Contact us


Several years ago the author Alexander McCall Smith came to my home town of Biggar and gave a book reading and signing session. This was organised through our local independent bookshop, Atkinson Pryce, which is well worth a visit. McCall Smith is a prodigious writer with a gentle, highly observant style which brings out fascinating characters and intriguing storylines, often with a dry and wry humour underpinning a simple but entertaining series of situations. Internationally he is possibly best known for his series set in Botswana, the No.1 Ladies Detective Agency, which follows the cases and personal life of the Agency’s proprietrix, Mma Precious Ramotswe. McCall Smith has lived in Africa and Scotland, and his writing reflects his experiences in both. Maybe less well known is his series based on the tenement building in Edinburgh at 44 Scotland Street (yes, the street exists in the city’s New Town, but there isn’t a 44. The odd side of the street goes up to 43, and the even to 26). Were 44 to exist, it might have been on the site of the old Scotland Street railway station which had a direct tunnel link to the Waverley Station. [Note to readers who are furth of the British Isles: there is a common convention here that city streets have names rather than numbers, and the individual buildings have numbers starting at one end (usually that which is closest to the city centre) and progressively increasing as the street goes along. Generally, the houses on one side are identified in sequential odd numbers, with the other side showing even numbers. So, one side will have 1,3,5,7 etc, and the other 2,4,6,8 etc. If geography intervenes to unbalance the numbering, with a park, say on one side, the numbering continues after it whilst retaining the sequence]. Therefore in Scotland Street, the end is marked by 26 and 43. The book series of that name follows the lives of the inhabitants of the sub-divided property. It helps to know one’s way around Edinburgh to realise and appreciate the intricacies and absurdities of the lives of its inhabitants. Having read many of the books in this series, it makes me realise that the adventures of Mma Precious Ramotswe in Gabarone, Botswana might be close to the truth of that nation too, and it makes me wish to go there to experience the country myself.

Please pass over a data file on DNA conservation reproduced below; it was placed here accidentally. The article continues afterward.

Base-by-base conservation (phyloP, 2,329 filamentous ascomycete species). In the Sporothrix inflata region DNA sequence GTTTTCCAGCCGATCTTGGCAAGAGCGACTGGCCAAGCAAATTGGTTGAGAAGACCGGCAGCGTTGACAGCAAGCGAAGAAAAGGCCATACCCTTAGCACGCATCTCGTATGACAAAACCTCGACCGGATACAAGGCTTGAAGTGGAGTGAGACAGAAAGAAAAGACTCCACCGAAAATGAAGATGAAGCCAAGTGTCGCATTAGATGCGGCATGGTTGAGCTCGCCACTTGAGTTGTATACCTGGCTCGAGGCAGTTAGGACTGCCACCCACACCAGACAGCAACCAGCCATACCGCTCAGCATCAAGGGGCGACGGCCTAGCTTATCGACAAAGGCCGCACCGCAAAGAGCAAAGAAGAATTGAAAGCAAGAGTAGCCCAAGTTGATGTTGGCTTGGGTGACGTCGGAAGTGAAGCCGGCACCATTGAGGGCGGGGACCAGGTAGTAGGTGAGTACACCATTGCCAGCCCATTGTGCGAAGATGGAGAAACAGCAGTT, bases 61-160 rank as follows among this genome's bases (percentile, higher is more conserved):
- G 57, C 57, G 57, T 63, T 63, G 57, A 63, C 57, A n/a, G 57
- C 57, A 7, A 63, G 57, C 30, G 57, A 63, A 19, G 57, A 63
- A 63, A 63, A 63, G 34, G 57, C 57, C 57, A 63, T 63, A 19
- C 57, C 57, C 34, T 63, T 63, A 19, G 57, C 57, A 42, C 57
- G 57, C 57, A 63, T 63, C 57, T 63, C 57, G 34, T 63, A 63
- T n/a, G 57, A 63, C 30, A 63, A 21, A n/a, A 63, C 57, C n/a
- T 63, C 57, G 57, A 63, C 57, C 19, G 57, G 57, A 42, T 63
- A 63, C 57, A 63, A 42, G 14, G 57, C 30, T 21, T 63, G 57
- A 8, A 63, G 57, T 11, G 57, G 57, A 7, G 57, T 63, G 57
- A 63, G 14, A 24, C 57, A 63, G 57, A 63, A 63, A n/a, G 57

But what has this have to do with Saudi Arabia? I hear you ask. Well, I had been unable to leave KSA since the pandemic restrictions started in March, and finally the opportunity came to get home for Christmas. But with the restrictions in force in the UK I would be required to self-isolate on arrival for 14 days, which would take the edge off my visit home somewhat. I booked 3 weeks off work which would at least leave me 1 week for catching up with kith and kin. Last day at work was Thursday 10th December. Back in normal times British Airways had a daily flight from Riyadh to London, but currently this is reduced to once a week, and on a day that didn’t suit me. The other airline serving the UK is Saudia which flies about 3 or 4 times a week. On the Thursday night my only option was a flight at 00.05 on Friday from Riyadh to Jeddah to connect to a 07.00 departure from there to LHR and a connection with BA to Edinburgh. This route means immigration at Heathrow and a domestic flight to EDI then straight home and into quarantine. Elaine had preceded me home 3 weeks earlier and had completed her self-isolation, staying at our daughters’ flat and being looked after by them. It would be my turn to lie low. So, Thursday evening I took a taxi to Riyadh airport domestic terminal and checked in for the flights RUH-JED-LHR. The final leg LHR-EDI required a separate check-in. I watched my bag disappear into the luggage system and went through security. Then my phone rang, it was Elaine asking me if I had heard that two further countries had just been added to the UK “safe corridor” list, Botswana and Saudi Arabia. Well, that was good news indeed, it looked as if I didn’t have to do the 2 weeks self-isolation on arrival home. Oh, happy day! But, no, the restrictions were to be lifted from 04.00 on the Saturday, and my arrival in the UK would be at 10.30 on the Friday. Elaine suggested that I delay my travel for 24 hours, but it was too late, I was checked in and my suitcase was away.